How ‘Alone Together’ Co-Creator Esther Povitsky Went From College Dropout to TV

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Photo Source: Courtesy Freeform/Byron Cohen - Esther Povitsky and Benji Aflalo on “Alone Together”

At 21, Esther Povitsky dropped out of college to move from her native Chicago to Los Angeles to pursue comedy. She threw herself into L.A.’s comedy scene and scored roles on “Jimmy Kimmel Live!”, “Key & Peele,” plus recurring parts on “Crazy Ex-Girlfriend,” and “Love.” Now, Povitsky is getting a show of her own. Based on a short film that she wrote, starred in, and produced, “Alone Together” centers on her and co-star and co-creator Benji Aflalo’s friendship in a self-involved world. Before the show’s Jan. 10 premiere on Freeform, Povitsky speaks on what it’s like playing yourself on TV and dealing with rejection.

What has playing yourself on “Alone Together” added to your acting skills?
Sometimes, you have to do the character version of yourself, which is maybe a little more desperate—me, if I was going to be more upfront about how desperate I am. We have an episode where I’m trying to date my best friend’s older brother, which my best friend really does have an older brother who I always thought was really hot and I dreamed about being with him but that was never going to be in the cards. In real life, I never tried anything because this hot, older dude would never be into me. But in the show, the person I’m playing is me but also thinks there really is a chance. You have to be you but really, really try to get what you want, a little more than you normally would.

What special skills do you have listed on your résumé?
I grew up doing theater so you’re trained to write whatever you think you can do that will get you noticed. I definitely have dance on there, I was a dance major in college. I always thought I was going to be a professional dancer. There’s probably British accent [on there], which I definitely can’t do.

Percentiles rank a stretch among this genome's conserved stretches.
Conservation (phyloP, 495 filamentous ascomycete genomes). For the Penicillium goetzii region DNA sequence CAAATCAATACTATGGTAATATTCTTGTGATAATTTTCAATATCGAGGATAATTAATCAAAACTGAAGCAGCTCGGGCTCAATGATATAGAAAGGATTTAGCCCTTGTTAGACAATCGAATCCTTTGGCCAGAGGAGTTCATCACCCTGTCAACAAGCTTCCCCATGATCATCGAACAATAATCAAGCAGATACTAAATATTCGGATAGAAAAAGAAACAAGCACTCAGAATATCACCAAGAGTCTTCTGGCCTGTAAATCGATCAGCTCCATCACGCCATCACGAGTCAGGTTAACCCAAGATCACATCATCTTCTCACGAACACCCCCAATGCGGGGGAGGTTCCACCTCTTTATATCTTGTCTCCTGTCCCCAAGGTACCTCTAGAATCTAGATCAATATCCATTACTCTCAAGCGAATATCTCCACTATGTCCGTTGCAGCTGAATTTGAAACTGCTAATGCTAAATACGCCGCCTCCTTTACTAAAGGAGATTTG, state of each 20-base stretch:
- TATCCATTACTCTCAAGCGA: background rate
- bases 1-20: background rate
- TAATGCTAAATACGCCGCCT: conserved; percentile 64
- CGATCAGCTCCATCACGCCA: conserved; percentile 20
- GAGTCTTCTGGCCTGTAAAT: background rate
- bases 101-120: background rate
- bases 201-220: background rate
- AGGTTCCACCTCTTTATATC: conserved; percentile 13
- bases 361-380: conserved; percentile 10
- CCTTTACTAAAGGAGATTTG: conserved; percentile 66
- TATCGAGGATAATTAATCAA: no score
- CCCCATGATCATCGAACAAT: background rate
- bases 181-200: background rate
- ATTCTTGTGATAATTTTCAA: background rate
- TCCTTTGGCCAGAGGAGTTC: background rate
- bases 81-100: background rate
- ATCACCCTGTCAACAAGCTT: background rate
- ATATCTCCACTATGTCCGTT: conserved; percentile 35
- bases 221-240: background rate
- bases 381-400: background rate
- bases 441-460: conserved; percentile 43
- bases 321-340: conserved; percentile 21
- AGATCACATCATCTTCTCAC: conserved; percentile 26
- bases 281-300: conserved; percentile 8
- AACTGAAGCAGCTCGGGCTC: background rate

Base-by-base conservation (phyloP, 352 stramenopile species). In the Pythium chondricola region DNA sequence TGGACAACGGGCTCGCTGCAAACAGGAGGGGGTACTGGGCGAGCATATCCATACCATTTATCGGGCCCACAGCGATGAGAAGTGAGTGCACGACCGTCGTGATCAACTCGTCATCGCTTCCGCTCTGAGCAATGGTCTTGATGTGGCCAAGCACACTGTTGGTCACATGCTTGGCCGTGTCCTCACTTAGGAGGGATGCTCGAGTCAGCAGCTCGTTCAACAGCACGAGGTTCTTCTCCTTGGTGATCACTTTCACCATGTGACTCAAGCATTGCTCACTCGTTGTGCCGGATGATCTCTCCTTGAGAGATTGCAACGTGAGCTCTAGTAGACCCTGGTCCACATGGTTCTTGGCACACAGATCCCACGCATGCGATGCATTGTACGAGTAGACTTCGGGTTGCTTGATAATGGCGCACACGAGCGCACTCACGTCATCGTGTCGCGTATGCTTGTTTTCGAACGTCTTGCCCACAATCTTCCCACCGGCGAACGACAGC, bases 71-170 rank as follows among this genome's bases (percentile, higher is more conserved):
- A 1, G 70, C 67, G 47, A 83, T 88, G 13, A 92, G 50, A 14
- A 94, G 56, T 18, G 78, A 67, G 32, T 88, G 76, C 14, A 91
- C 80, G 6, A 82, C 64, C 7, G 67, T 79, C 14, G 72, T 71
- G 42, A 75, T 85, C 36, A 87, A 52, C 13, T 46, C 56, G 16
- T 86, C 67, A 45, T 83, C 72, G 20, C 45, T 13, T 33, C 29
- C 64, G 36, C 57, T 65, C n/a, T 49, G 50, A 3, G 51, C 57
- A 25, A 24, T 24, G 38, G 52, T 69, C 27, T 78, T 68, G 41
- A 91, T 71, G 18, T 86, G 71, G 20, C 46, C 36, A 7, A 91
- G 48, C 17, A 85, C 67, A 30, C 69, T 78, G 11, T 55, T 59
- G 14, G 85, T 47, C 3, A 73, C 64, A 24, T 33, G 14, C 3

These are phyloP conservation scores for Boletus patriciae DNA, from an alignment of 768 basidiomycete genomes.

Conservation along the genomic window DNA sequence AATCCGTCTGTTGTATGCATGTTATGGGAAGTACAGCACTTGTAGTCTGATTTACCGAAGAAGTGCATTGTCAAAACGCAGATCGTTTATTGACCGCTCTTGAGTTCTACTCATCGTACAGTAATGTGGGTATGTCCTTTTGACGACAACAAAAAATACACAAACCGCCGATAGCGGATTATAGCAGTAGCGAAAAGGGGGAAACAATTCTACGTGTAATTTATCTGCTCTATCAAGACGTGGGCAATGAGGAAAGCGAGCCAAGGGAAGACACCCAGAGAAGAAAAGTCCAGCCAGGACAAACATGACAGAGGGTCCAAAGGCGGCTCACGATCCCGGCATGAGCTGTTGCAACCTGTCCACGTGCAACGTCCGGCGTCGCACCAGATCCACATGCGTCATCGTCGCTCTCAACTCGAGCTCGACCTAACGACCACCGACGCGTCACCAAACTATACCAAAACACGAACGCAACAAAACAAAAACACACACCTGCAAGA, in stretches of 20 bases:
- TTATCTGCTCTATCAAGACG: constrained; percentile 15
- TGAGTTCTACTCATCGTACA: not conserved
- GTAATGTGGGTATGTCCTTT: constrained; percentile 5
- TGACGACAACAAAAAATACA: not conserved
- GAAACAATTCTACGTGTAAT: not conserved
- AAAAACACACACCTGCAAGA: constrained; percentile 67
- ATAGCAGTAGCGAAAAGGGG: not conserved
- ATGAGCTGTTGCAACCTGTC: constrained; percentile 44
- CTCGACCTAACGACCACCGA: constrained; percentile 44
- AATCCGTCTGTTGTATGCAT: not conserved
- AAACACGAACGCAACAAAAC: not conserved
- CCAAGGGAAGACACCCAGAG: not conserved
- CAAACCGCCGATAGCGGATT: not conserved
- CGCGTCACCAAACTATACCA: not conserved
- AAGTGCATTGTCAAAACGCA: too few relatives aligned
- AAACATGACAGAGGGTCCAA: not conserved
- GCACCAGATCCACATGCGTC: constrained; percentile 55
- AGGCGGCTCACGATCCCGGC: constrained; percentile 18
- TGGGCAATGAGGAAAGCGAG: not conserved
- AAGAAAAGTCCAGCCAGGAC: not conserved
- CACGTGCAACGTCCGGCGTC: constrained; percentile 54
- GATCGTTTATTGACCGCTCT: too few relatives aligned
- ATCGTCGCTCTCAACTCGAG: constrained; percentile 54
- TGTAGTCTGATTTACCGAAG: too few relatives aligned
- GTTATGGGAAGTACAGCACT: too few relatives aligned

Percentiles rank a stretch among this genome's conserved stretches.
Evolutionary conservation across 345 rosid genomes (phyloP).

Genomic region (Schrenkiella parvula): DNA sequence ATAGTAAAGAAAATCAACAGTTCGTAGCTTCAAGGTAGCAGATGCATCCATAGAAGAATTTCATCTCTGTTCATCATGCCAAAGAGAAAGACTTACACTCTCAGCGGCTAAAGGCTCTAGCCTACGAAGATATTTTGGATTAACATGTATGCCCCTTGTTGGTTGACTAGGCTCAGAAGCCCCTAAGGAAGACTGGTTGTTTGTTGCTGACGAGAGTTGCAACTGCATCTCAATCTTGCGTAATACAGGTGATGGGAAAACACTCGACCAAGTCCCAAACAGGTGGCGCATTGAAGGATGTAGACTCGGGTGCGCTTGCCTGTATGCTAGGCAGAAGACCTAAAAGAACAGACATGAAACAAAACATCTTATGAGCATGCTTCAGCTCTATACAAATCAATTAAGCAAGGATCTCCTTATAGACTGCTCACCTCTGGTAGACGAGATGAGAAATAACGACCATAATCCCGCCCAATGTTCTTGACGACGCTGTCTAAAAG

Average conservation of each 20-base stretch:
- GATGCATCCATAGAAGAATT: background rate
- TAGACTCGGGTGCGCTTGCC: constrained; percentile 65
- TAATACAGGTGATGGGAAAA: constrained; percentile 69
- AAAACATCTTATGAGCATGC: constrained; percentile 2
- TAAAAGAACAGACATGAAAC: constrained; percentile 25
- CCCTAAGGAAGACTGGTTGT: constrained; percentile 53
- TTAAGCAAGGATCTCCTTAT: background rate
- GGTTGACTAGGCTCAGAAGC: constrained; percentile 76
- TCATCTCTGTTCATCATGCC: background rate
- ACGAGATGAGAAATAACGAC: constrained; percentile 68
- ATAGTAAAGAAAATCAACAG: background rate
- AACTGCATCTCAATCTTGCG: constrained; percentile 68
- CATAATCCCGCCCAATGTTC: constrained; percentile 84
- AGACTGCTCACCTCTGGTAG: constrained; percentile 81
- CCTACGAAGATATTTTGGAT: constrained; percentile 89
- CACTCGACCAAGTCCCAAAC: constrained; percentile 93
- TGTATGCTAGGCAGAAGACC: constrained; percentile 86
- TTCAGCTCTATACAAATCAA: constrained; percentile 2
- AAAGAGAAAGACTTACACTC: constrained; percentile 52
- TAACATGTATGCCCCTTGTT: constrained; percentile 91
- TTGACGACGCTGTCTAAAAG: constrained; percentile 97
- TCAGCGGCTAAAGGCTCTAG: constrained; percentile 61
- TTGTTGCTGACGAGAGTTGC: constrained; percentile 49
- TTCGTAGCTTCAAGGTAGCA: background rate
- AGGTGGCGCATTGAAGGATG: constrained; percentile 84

Would you ever incorporate dance into your standup or is it too hokey?
People are always encouraging me to, but I have a hard time finding a way to do it without being hokey. But in “Alone Together,” there’s a couple dance scenes that we shot. There’s a girl sleepover and we choreograph a dance.

What advice would you give your younger self?
“Keep going, do it.” I moved home from college on my 21st birthday. I got my partial refund for the second semester and drove home. My parents were really sad. My mom never went to college so it was her dream to watch me graduate from school. I woke up the next day and I freaked out. I was like, “What have I done?” I obsessively started Googling community colleges in California and even in my hometown. I don’t want to say, “It’s OK” or “It’s going to be OK” because people who think it’s going to be OK chill out—or at least I would.

What is your worst audition story?
I was so bad at auditioning for five years. It really is its own skill and I don’t think everyone tells you that. I also don’t get a lot of auditions because I’m a very specific type, so it took me many years to get good at it and learn it. There was one audition, it was a callback for a movie, and I did my scene and at the end of it, the casting director asked me to do some of my stand-up. And I was like, “No?” It really caught me off guard. Standup is a thing I do at a comedy club or at a fricking laundromat with a microphone, but random people there? I couldn’t do it for some reason. It would feel too humiliating.